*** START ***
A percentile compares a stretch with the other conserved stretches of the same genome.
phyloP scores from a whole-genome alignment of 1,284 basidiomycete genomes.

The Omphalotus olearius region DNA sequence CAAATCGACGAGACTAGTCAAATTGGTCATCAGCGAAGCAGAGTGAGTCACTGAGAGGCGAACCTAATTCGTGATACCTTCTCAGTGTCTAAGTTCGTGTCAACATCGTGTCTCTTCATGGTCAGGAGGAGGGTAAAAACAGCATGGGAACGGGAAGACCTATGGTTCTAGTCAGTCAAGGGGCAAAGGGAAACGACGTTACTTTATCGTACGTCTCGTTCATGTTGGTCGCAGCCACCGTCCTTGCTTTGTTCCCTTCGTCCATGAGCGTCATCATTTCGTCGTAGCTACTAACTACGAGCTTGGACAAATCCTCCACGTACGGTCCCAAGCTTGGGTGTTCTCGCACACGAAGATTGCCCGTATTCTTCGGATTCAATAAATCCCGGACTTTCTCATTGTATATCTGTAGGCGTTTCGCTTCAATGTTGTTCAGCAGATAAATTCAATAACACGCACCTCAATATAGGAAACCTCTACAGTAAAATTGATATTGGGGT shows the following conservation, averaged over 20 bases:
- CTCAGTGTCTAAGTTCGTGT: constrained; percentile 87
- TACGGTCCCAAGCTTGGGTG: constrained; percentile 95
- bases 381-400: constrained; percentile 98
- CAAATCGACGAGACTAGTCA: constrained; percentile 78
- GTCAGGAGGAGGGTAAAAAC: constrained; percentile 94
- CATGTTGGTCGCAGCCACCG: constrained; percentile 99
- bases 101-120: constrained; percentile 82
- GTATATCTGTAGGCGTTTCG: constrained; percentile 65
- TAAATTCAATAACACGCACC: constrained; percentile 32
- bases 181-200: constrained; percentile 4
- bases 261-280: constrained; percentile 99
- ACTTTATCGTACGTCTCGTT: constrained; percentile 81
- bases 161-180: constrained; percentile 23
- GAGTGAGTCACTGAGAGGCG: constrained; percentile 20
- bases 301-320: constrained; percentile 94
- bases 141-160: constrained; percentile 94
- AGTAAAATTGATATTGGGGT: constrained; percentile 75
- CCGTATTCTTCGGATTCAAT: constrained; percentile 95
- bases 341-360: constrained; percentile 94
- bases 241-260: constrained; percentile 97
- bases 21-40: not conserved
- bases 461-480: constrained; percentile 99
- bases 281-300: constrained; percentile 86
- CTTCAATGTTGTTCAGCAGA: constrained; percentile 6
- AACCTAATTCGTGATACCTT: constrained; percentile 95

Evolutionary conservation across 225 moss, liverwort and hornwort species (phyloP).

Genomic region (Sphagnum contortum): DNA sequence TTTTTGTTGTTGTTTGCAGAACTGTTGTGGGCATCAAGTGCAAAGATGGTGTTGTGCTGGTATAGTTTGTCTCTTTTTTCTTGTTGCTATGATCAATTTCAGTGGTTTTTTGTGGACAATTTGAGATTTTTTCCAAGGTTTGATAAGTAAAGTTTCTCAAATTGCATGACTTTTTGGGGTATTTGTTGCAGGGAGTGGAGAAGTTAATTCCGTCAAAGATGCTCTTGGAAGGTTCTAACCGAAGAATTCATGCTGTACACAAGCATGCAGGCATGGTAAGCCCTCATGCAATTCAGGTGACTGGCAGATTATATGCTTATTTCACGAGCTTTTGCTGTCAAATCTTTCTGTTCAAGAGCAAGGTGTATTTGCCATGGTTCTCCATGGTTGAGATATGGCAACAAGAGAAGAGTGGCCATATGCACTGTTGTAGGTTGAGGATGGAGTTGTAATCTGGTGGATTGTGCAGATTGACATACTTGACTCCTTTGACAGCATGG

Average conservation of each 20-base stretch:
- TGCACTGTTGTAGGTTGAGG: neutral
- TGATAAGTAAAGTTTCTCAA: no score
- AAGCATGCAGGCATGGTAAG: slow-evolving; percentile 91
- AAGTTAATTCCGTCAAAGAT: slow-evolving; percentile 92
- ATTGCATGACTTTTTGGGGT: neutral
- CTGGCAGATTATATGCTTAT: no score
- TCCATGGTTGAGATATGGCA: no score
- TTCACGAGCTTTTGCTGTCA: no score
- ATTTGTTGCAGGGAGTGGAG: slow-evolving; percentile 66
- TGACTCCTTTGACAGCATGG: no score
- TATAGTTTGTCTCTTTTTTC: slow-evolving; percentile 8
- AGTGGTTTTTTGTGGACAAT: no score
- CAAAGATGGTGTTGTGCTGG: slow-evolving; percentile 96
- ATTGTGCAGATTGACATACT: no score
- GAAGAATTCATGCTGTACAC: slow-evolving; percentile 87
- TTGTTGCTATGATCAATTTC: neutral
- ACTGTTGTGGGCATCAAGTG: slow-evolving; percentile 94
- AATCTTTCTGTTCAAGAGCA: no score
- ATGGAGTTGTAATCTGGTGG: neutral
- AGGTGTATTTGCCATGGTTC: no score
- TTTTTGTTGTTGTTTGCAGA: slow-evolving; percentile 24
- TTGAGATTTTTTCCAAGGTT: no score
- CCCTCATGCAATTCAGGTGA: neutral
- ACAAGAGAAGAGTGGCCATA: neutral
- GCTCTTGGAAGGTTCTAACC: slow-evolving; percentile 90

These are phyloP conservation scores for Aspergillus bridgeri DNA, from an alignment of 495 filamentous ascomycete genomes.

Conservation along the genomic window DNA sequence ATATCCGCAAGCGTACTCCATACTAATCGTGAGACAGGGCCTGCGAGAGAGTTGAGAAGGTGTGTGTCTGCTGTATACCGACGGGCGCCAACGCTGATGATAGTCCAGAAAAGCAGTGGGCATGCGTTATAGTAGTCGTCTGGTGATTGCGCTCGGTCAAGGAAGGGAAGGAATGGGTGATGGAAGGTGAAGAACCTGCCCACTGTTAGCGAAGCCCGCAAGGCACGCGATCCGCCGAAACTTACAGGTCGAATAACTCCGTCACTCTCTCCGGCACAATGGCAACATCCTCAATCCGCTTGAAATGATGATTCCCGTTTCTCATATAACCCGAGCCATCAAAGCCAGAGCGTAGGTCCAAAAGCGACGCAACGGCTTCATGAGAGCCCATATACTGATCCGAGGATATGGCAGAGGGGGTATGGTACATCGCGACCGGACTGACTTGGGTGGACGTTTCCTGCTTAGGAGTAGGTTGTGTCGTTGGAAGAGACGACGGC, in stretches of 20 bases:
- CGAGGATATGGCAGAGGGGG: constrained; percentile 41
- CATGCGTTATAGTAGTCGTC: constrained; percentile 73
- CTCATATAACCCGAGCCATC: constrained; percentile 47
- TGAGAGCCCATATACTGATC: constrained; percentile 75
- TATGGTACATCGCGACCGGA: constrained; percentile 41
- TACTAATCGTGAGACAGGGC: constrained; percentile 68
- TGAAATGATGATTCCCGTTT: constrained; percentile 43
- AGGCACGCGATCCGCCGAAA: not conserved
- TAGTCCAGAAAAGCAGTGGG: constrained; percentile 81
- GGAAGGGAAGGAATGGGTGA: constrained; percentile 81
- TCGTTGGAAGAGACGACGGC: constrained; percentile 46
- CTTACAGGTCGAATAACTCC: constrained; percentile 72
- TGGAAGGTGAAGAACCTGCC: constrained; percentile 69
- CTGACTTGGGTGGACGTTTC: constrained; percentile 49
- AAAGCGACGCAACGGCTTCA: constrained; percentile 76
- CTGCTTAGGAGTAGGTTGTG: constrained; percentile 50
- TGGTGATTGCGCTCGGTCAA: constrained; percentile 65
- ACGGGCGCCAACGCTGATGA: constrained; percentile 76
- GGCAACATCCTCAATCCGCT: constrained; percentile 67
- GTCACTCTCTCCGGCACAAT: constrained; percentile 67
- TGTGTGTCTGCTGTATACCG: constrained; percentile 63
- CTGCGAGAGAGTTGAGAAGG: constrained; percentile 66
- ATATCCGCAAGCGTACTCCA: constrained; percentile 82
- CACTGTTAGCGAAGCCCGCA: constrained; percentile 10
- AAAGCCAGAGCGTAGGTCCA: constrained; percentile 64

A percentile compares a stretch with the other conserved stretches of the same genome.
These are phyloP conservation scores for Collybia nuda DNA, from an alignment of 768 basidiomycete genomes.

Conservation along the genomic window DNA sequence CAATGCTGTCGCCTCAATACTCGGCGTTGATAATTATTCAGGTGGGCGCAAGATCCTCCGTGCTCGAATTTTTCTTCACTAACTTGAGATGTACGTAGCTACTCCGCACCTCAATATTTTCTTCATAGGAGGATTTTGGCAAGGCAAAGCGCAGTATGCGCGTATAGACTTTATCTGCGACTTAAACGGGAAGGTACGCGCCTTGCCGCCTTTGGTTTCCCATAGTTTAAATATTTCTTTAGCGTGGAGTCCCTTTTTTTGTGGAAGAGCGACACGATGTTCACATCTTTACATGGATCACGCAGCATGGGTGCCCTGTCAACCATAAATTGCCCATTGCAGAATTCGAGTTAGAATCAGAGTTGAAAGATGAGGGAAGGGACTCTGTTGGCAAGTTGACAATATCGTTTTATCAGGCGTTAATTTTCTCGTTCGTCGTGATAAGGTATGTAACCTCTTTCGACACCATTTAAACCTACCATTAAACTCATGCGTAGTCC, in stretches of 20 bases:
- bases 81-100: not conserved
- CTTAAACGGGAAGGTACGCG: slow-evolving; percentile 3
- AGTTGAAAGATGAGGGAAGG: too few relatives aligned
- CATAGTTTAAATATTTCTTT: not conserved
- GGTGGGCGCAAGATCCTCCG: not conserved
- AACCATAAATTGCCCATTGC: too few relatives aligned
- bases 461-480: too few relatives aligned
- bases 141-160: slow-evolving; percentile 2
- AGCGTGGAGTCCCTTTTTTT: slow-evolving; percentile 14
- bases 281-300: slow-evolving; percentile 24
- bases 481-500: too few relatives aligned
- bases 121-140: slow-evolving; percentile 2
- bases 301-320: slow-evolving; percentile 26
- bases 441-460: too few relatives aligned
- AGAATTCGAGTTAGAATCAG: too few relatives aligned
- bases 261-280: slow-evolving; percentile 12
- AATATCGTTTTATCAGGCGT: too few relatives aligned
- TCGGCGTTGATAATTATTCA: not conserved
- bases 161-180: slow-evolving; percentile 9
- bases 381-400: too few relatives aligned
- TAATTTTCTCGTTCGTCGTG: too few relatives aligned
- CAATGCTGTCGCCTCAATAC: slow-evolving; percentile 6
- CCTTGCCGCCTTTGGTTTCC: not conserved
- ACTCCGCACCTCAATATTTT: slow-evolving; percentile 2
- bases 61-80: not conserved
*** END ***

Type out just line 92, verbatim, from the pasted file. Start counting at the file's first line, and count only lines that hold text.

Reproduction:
- AACCATAAATTGCCCATTGC: too few relatives aligned